Tuesday, 5 April 2016

The Escape and Evasion Maps.

Escape and Evasion Maps, also called silk maps or cloth maps, are maps made for servicemen to be used in case of capture or being caught behind enemy lines. Developed during World War II, these maps were used by many American and British servicemen to escape from behind enemy lines. These maps could be used without a rustle or crackling. They could also be hidden inside cloth uniforms, such as in a seam or inside a collar, that wouldn't betray their existence during a frisking or inspection. The silk maps could also be used to patch clothes, filter water, make a sling for an injured arm or to make a bandage. They could also be used to blow the nose. "The Allies needed to be able to print their clandestine maps on a material that would be hardier than paper -- material that wouldn't tear or dissolve in water and that would be light enough for the user to pack into a boot or cigarette packet at a moment's notice. (Silk maps, which have long been in use among militaries, have the added advantage that they don't make noise as they're being held or stored -- an important attribute, when you're a prisoner in search of escape.)”

The British were the first to use cloth maps during World War II. They produced a rather odd series of burlap maps for the Royal Air Force on canvas backing. Teams of women used colored burlap thread, and created realistic landscapes of the areas of interest. These maps helped familiarize the pilots and navigators with terrain feature when on bombing runs over the continent. A good team could complete a ten foot square of canvas and burlap in about three days.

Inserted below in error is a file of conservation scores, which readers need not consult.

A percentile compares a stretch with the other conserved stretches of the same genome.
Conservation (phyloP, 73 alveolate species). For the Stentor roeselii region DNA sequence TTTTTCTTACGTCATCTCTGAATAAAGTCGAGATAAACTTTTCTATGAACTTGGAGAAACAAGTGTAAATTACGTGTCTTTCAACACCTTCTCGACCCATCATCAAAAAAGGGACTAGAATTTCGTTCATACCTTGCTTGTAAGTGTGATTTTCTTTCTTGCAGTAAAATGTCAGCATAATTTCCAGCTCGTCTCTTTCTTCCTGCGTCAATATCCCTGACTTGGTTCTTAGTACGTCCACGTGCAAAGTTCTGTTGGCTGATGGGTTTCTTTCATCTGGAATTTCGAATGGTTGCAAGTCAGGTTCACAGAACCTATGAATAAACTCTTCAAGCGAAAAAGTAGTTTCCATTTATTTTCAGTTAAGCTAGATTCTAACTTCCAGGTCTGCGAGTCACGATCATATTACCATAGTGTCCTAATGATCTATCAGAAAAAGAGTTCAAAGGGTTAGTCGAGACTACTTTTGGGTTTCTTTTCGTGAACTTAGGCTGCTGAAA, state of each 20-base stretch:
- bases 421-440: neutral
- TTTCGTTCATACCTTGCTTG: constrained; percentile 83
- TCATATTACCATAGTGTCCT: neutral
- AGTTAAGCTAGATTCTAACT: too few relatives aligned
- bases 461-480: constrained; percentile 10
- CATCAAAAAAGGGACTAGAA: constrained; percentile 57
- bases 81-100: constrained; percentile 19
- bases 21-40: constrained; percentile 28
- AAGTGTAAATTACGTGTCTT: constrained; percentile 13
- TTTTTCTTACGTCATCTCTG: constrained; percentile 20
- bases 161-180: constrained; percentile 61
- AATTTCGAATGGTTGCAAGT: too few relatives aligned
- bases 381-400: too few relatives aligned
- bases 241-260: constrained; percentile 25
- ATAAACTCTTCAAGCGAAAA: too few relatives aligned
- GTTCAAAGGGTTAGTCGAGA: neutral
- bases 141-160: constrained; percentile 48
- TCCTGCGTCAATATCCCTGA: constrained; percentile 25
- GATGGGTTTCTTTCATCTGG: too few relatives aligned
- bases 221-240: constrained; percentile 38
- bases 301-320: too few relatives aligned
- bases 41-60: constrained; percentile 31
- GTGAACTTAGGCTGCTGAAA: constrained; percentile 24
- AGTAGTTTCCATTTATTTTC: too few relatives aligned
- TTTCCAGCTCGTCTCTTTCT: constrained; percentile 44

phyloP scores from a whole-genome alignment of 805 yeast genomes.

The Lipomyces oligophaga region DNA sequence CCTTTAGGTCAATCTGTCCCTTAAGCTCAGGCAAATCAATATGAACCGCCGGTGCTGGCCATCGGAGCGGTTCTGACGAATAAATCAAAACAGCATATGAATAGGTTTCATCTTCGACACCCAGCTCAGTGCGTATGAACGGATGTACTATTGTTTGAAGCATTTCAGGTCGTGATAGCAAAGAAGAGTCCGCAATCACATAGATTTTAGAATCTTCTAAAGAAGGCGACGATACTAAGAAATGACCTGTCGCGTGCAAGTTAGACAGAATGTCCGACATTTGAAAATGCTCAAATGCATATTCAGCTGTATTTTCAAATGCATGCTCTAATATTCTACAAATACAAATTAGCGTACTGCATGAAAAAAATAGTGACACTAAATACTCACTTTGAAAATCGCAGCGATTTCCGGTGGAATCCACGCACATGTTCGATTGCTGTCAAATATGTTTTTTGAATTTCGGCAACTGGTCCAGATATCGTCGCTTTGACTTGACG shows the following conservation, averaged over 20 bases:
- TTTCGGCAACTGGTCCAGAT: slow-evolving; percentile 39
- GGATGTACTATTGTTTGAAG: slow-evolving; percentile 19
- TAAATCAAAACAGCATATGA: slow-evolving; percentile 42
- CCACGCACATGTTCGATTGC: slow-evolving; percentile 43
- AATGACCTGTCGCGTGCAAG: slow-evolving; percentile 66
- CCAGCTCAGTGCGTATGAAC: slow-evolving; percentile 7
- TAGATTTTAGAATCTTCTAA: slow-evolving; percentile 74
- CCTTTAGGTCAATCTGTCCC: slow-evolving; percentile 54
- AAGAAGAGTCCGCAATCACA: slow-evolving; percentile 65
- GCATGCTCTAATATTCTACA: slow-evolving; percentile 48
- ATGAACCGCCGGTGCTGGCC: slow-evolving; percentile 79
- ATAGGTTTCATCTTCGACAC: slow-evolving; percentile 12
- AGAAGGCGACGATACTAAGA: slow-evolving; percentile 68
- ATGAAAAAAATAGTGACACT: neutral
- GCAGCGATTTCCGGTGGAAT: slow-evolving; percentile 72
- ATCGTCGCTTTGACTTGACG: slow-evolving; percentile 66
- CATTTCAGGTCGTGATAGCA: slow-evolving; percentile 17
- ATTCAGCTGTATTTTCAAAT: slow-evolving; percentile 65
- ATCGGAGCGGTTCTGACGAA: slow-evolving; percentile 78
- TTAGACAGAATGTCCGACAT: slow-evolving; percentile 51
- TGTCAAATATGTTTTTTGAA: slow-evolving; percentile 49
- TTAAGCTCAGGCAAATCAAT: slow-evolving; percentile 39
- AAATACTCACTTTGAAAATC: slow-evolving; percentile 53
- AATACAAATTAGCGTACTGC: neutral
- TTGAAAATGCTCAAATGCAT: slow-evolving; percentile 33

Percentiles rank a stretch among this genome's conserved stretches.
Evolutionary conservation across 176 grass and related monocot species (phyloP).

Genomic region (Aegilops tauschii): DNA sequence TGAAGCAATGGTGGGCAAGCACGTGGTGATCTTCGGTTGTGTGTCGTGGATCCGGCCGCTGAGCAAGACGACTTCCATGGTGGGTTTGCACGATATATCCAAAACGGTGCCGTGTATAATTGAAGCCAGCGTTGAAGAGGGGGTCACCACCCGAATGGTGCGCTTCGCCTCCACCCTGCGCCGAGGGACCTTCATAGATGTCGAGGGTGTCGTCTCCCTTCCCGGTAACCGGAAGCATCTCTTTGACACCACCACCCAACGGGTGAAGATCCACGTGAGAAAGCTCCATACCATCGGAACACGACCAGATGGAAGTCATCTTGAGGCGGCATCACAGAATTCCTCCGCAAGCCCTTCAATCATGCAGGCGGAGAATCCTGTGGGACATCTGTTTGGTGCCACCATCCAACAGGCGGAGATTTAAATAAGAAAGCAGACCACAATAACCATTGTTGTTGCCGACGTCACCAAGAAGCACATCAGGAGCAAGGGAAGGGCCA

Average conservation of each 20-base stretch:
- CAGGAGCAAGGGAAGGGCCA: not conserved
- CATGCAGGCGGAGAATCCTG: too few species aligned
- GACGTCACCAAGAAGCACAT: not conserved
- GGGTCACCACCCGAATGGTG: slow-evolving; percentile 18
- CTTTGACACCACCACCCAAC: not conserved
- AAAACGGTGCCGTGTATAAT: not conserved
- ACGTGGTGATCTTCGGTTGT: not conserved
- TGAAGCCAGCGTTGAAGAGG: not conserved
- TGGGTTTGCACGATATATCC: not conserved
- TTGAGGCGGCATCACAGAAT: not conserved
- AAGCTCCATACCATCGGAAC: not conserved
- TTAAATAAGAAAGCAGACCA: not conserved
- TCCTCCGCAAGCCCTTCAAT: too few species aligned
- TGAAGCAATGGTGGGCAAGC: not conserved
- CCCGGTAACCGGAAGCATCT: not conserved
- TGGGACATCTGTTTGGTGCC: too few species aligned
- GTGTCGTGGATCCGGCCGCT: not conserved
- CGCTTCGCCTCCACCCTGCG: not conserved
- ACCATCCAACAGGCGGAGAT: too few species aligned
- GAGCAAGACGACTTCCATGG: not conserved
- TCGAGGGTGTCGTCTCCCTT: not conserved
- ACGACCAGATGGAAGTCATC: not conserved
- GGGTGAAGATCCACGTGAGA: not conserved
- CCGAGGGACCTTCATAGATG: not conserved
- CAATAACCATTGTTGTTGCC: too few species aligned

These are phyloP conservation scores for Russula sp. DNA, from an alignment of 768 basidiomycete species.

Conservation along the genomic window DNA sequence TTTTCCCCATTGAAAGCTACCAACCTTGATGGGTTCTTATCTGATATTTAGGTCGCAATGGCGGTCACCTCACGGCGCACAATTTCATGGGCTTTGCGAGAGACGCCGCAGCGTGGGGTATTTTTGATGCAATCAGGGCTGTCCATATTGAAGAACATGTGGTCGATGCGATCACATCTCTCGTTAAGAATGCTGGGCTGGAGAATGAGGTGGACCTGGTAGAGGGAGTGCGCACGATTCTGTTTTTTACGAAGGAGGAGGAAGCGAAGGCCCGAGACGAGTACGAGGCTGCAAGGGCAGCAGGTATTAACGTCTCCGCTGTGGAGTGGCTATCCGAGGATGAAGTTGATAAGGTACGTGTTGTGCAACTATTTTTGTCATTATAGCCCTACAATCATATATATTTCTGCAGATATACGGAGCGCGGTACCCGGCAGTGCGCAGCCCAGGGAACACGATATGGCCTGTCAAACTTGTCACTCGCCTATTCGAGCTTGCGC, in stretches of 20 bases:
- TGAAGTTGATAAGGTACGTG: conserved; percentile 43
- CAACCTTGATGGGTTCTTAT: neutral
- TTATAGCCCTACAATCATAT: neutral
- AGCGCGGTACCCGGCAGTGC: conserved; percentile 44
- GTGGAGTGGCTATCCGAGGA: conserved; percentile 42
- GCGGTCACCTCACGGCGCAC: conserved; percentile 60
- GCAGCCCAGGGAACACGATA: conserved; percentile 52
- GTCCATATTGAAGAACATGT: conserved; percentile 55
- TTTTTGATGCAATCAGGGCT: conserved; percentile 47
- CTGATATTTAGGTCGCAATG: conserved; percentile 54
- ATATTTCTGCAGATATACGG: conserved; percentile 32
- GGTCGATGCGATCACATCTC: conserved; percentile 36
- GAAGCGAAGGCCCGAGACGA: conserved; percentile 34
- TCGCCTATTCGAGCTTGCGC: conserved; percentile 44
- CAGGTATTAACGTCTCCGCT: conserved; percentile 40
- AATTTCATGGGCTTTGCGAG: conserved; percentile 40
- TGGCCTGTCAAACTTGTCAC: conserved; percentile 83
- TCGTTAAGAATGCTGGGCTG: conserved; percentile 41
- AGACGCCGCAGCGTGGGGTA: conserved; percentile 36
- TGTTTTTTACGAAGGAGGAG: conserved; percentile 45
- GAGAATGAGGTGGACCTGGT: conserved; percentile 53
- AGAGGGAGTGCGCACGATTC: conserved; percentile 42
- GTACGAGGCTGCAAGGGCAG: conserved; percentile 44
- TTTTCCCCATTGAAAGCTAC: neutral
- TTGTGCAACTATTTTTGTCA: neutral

Most of the American maps supplied by the Army Map Service from World War II were actually printed on rayon acetate materials, and not silk. However, because of the silky texture of the materials, they were referred to by the more familiar textile name.

"When you look at these maps the unusual materials are perhaps the first thing you notice. During WWII hundreds of thousands of maps were produced by the British on thin cloth and tissue paper. The idea was that a serviceman captured or shot down behind enemy lines should have a map to help him find his way to safety if he escaped or, better still, evade capture in the first place. A map like this could be concealed in a small place (a cigarette packet or the hollow heel of a flying boot), did not rustle suspiciously if the captive was searched and, in the case of maps on cloth or mulberry leaf paper, could survive wear and tear and even immersion in water. The scheme was soon extended to cover those who had already been captured, although a certain amount of ingenuity was required to get the maps into the POW camps."

Many of these maps were also used in clandestine wartime activities. Several of these maps, for example, were issued to Oliver Churchill, a member of the Special Operations Executive or SOE, for his activities in Italy.

"After Christopher Hutton got the cartographic source, he needed a medium on to which he could printed the maps, such that they were quiet to unfold, would not disintegrate when wet, and maintained their integrity when folded at the crease line and could be concealed in very small places. After many attempts to print on silk squares, he was about to give up. Then he thought of adding Pectin, a form of wax, to the ink such that it does not run or wash out when put in water, or even sea water. Clayton Hutton printed escape maps on silk, man-made fiber and tissue paper. The tissue paper was very special, in that it was not made from wood pulp like conventional paper, but from Mulberry leaves. This hybrid paper had the texture of onionskin and extreme durability. You could ball of this tissue paper, put it in water and soak it, and then flatten it out without creases. All the integrity of a new map was there, no data faded or disintegrated and you could fold it up in such a fashion that it would occupy a very small space, such as inside a chess piece or inside a record."